During budget discussions earlier this year, Haywood County commissioners were adamant about their commitment to give county employees a boost after three years of no raises and frozen retirement contributions.
Commissioners stayed true to their word, based on a proposed budget released this week. The county will partially restore a 401K match, contributing 1 percent of employees’ salaries. The county won’t be giving across the board cost-of-living raises, but will give merit raises to some staff of up to 2 percent. The 401K match for some 500 county employees will cost $195,000.
This will be accomplished without raising taxes. The county’s budget has modest natural growth in revenue of $1.3 million — thanks to construction that’s added to the property tax base and an uptick in consumer buying, which means more sales tax.
The total overall budget is nearly $66.6 million. It is still down by more than $1 million compared to 2007-08, meaning the economy is slowly bouncing back but still is shy of pre-recession numbers.
The 1 percent 401K contribution is a far cry from the 5.5 percent match the county did during the 2008 fiscal year. When the economy went sour, it temporarily stopped contributions to save money.
“We are trying to phase it back,” Stamey said.
Something new this year is a one-time extra bonus for law enforcement officials. Officers will receive a bonus check, equivalent to one percent of their salary, on the anniversary of their hire date. The total cost will be about $38,000.
Haywood County commissioners have increased funding to the county school system this year for the first time in four years, but with cuts in state and federal funding, the boost from the county won’t be enough to help plug the schools’ budget hole.
The county is chipping in an extra $350,000 toward in the operating budget for Haywood County’s elementary, middle and high schools.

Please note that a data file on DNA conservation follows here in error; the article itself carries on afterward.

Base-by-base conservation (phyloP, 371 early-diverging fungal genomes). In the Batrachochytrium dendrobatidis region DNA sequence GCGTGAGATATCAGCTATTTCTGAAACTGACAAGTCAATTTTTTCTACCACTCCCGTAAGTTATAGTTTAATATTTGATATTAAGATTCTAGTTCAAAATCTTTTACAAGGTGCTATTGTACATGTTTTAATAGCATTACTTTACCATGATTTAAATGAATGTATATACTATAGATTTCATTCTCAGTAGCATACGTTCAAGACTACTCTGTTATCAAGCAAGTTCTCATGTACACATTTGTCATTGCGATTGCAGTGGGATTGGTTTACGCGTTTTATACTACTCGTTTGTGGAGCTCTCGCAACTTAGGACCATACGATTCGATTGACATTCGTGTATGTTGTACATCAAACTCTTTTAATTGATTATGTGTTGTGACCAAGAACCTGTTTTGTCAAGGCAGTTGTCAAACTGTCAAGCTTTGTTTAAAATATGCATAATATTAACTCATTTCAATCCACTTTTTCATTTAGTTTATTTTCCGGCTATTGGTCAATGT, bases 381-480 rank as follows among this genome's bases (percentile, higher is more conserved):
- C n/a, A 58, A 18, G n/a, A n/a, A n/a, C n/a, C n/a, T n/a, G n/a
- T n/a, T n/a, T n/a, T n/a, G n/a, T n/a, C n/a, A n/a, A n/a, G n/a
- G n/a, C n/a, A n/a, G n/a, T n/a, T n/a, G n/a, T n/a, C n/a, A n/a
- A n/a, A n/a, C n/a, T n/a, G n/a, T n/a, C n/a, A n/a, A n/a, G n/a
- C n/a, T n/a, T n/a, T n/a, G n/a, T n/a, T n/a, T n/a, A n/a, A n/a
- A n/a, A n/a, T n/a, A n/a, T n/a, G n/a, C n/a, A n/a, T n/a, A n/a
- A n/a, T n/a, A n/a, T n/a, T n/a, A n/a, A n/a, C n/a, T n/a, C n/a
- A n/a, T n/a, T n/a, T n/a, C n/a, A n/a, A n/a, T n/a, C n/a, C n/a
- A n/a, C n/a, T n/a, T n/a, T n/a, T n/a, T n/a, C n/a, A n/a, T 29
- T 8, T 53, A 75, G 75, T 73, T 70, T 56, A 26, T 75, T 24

But, the school system will see an almost $400,000 cut in state money, the loss of $1.7 million in emergency federal funding extended to schools during the recession, and a reduction in lottery money for building maintenance and construction, said Assistant Superintendent Bill Nolte.
“We are starting a couple million in the hole,” Nolte said, adding that schools are grateful for the money from the county.
Haywood County schools will receive $14.3 million next year for operating expenses and $256,000 for capital projects. The county slashed the capital budget for school maintenance four years ago by two-thirds, and has yet to restore it. Schools have a troubling backlog of repairs as a result.
The school system presented a nearly $900,000 wish list for capital projects, listing several critical items including a new school bus and roof repairs at its meeting with commissioners more than a week ago.
Instead, commissioners decided to direct their increase in school funding to operational costs for the schools.
“You will see a little bump,” said County Manager Marty Stamey. “I wish we could do more at this time.”
The increase is designed to get the county back on track with a funding formula that had fallen by the wayside during the recession.
“We were able to go by the formula until the economy went over the cliff,” said Board Chairman Mark Swanger.
About eight years ago, the county brokered a deal with the school system designed to curb what had become an annual fight over how much money the county would pony up.
“It seemed like there was always a fight,” said Commissioner Kevin Ensley, adding that talks are more agreeable since both parties approved the formula.
Under the deal, the county would use a formula based on student population to determine school funding each year. The formula also built in a 1 percent increase year to year. But, it has been frozen for the past four years.
As the economic prospects have started looking a bit sunnier, officials were grateful for the help from commissioners.
“We would be pleased to be back on the formula,” Nolte said. “The economy is still not recovered so if they have the revenue to put us back on the formula negotiated several years ago, we would view that as very positive and be every thankful for that.”
Unlike the county school system, Haywood Community College did not ask commissioners to increase its operating budget this year but requested that the board would allocate any additional funding to capital projects, such as road repairs and building renovations.
HCC presented the board with more than $2.6 million worth of capital projects at a recent budget meeting on its ultimate wish list, but only asked for $500,000.
“They commented that they knew that that could not be funded, but they wanted to make use aware of what those needs are,” Swanger said.
In the proposed budget, the county will allocate $176,000 to HCC’s capital projects — an increase of $56,000.
Besides the schools, other department’s budgets remained relatively on par with this year’s numbers.
(Reporter Becky Johnson contributed to this story.)